Then Lauren likes to add an eye brightener. "A super-light pinky-peach will take away any darkness under the eye. I like a super-bright under-eye, so you could skip this part if you don't want it to be super bright. But I think it does add to the definition of your face. I also take the brightener down the sides of my nose, using a beauty blender to blend it out into a super-thin layer," she said.
Now it's time to highlight the areas of your face that you want to bring forward! "Typically, I do the bridge of my nose and make a little tree on my forehead. If you have a very large forehead, don't over highlight. I like to put the highlight by my eye up so I look lifted. I also highlight my chin and the top and bottom middle of my lips. This makes my chin pop and lifts my smile."
Then she goes in with a foundation stick to contour. When it comes to contouring your cheeks, Lauren said to feel the dip where your cheekbone goes in and contour along there. "It's normally at the base at the top of the ear. I also kind of make a checkmark line because it makes you lifted and brings the apple of the cheeks out. The lower you make your contour line on your cheeks, the rounder your face is going to look."
Lauren also contours around the top of her forehead, around her hairline. She has a smaller forehead, so she doesn't do much contouring there because she doesn't want it to look too small. "I also contour my nose, and I like a super-sculpted jaw, so I contour up a little higher than my jawline. But, if you go up too high — and you're not using the right products — you can make yourself look like you have a five o'clock shadow."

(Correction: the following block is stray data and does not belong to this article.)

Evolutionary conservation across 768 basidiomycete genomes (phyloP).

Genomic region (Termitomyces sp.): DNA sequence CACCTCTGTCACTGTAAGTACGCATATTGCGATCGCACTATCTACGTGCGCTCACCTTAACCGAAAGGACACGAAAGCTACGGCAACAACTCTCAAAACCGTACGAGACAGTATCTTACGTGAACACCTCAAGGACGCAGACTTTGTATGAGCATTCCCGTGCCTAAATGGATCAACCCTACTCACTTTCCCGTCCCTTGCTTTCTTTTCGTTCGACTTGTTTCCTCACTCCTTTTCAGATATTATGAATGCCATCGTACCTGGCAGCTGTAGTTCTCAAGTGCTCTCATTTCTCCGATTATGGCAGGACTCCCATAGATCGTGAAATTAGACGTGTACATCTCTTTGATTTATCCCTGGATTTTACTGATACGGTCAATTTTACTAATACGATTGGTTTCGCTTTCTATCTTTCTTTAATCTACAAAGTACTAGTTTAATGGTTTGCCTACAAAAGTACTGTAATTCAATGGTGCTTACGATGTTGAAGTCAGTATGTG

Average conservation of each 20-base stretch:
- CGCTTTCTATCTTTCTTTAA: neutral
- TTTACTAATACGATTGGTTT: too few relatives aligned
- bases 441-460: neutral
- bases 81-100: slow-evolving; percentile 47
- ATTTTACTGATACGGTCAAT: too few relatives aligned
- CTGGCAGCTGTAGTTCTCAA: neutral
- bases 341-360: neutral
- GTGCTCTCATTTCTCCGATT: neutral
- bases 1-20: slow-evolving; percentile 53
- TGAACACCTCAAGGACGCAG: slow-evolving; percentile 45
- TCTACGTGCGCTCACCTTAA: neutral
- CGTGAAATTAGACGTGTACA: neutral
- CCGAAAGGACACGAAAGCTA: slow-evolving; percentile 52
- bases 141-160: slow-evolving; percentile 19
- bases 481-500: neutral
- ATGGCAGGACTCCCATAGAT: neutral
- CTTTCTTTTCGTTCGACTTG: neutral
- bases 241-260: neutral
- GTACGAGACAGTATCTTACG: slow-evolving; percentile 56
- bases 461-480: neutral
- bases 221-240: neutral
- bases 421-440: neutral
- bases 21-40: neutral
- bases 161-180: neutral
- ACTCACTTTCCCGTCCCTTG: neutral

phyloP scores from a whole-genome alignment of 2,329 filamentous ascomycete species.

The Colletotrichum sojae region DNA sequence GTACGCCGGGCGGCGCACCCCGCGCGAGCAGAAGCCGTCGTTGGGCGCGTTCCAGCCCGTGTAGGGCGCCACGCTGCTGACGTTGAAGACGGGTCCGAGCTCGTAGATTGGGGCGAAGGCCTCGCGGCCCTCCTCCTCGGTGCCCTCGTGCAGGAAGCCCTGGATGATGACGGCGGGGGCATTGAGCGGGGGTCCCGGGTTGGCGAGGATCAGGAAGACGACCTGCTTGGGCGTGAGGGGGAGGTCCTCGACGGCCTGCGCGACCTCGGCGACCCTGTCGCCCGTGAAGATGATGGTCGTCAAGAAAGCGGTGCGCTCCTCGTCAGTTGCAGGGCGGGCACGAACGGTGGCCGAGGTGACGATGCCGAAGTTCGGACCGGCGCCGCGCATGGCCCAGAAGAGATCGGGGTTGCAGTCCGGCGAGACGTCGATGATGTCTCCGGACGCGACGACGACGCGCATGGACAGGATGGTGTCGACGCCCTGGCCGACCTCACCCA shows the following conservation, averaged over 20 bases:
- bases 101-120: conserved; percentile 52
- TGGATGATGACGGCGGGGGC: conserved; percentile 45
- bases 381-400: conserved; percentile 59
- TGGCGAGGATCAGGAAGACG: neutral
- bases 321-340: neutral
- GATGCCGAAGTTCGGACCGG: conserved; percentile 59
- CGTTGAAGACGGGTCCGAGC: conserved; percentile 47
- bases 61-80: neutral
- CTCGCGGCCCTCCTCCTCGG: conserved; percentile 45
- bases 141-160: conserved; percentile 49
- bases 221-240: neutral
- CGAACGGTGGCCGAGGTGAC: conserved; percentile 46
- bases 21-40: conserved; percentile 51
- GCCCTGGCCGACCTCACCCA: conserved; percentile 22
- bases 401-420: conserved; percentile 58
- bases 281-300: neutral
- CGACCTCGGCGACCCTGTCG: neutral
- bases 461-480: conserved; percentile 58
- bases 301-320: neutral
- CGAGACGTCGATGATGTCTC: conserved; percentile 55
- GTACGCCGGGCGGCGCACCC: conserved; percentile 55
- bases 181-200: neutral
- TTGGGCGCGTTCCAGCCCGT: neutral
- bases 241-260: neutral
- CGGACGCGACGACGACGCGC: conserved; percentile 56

"Before you begin blending, make sure everything looks pretty symmetrical. You don't want one side super high and one side super low, unless you're trying to even out your asymmetry," she added. Once her highlighting and contouring look good, Lauren blends everything out with a fluffy makeup brush.
After it's all blended, Lauren starts BAKING! Baking is a term used to describe the process of using loose or setting powder in the areas where you want the makeup to really sink in and stay put. "It is a sculpting method, and if you are oily, it will actually help the product set better. Baking also helps prevent you from getting oily throughout the day."
Lauren then uses a face powder that matches her skin tone under her cheekbones. Next, she applies blush. "I like to bring mine up, but if you want a more youthful, rounded cheek, you can concentrate it on the apples of your cheeks. After that, I add bronzer to my jawline, cheekbones, forehead, and down the sides of my nose using a fan brush. I end using a shimmer highlight with a dense brush."
Lastly, Lauren puts on a lip color of her choosing and some false eyelashes — she sets the final look with a setting spray. She also recommends spraying the inside of your mask with the spray so the makeup won't transfer.
Special thanks to Lauren for teaching us everything we need to know about contouring and highlighting! You can follow her on Instagram — or visit her website if you're interested in taking a makeup course!